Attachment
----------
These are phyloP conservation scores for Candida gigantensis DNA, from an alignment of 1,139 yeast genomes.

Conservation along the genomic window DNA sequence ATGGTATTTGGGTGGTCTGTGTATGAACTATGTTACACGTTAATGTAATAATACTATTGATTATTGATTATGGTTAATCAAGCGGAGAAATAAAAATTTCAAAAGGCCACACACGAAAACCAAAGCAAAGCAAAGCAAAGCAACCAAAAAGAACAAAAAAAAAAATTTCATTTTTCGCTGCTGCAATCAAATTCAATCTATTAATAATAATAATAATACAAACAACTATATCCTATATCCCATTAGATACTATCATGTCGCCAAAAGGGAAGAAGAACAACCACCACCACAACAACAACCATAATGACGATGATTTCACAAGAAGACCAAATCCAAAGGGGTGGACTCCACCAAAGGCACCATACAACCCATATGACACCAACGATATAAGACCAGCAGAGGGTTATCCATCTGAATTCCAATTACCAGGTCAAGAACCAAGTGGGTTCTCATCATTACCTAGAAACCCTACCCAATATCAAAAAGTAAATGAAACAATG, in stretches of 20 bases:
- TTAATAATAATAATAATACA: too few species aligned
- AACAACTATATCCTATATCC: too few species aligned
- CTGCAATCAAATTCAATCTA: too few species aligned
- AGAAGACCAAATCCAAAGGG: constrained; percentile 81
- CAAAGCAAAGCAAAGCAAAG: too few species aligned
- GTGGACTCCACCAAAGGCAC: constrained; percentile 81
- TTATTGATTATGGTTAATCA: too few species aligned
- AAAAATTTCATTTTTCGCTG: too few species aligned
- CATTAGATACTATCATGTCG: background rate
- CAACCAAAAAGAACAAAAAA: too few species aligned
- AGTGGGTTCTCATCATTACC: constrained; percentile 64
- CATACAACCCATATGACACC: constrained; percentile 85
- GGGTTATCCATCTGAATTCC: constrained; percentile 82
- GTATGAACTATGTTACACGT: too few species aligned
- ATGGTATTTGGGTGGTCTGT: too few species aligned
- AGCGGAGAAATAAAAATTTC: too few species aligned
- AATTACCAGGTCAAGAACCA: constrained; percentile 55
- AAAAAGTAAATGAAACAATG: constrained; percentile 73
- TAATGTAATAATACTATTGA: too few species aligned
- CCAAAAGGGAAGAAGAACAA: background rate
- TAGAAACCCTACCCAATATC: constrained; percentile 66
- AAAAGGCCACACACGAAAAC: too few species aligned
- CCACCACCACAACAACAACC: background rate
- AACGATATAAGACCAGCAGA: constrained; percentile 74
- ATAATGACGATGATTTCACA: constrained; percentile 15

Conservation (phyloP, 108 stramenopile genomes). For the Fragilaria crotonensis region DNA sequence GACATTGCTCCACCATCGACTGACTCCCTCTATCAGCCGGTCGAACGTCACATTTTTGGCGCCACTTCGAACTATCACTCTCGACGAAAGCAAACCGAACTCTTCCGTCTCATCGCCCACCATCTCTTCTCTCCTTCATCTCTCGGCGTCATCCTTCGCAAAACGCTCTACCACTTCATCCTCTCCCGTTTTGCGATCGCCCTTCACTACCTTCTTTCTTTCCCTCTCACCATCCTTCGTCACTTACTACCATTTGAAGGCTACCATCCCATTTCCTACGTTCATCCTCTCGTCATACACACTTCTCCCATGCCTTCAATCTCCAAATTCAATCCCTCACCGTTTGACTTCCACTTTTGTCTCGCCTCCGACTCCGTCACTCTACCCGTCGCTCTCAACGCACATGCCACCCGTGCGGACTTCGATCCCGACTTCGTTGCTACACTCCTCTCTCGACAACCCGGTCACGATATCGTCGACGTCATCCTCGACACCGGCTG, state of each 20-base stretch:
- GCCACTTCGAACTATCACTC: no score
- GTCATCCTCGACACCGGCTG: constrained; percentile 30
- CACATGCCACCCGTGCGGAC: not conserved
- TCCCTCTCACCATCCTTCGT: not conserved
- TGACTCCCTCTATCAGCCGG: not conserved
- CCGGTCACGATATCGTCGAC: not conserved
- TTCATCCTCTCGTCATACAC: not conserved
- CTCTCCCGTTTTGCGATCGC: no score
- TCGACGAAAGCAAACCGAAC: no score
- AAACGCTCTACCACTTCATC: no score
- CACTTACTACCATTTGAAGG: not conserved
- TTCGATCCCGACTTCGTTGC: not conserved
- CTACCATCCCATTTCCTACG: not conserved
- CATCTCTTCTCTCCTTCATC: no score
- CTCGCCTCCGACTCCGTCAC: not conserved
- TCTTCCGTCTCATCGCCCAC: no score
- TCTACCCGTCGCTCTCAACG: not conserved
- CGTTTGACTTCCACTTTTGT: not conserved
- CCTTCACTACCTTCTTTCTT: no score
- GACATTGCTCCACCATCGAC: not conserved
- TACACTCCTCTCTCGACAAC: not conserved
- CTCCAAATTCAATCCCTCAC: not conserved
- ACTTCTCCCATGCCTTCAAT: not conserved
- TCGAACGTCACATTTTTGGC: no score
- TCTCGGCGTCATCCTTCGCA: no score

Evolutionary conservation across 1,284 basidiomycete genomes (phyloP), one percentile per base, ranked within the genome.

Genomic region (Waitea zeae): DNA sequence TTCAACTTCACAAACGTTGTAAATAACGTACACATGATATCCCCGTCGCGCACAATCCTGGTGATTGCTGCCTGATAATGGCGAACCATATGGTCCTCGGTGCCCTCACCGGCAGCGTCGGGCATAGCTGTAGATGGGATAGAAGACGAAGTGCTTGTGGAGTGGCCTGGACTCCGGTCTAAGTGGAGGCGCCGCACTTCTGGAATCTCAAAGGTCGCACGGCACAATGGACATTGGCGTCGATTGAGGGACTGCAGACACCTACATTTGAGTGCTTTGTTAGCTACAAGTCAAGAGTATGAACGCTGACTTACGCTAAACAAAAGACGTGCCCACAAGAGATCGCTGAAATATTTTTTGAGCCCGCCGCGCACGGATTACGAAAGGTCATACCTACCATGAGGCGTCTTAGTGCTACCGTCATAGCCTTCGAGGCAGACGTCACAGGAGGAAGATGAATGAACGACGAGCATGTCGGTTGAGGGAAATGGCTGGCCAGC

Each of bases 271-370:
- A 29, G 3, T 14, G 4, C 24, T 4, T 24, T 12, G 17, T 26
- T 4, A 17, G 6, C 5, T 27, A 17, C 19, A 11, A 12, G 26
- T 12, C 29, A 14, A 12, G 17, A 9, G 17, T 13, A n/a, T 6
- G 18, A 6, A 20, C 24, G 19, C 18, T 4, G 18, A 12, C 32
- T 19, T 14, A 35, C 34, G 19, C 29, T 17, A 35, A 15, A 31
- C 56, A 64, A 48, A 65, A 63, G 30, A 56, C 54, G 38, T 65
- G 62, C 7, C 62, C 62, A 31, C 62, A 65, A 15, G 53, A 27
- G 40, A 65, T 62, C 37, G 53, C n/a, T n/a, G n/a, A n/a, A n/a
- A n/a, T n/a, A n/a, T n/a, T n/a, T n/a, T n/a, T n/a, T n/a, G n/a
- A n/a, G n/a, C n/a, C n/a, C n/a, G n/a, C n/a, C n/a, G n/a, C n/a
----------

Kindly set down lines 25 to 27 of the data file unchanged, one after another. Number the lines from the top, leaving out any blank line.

- CCACCACCACAACAACAACC: background rate
- AACGATATAAGACCAGCAGA: constrained; percentile 74
- ATAATGACGATGATTTCACA: constrained; percentile 15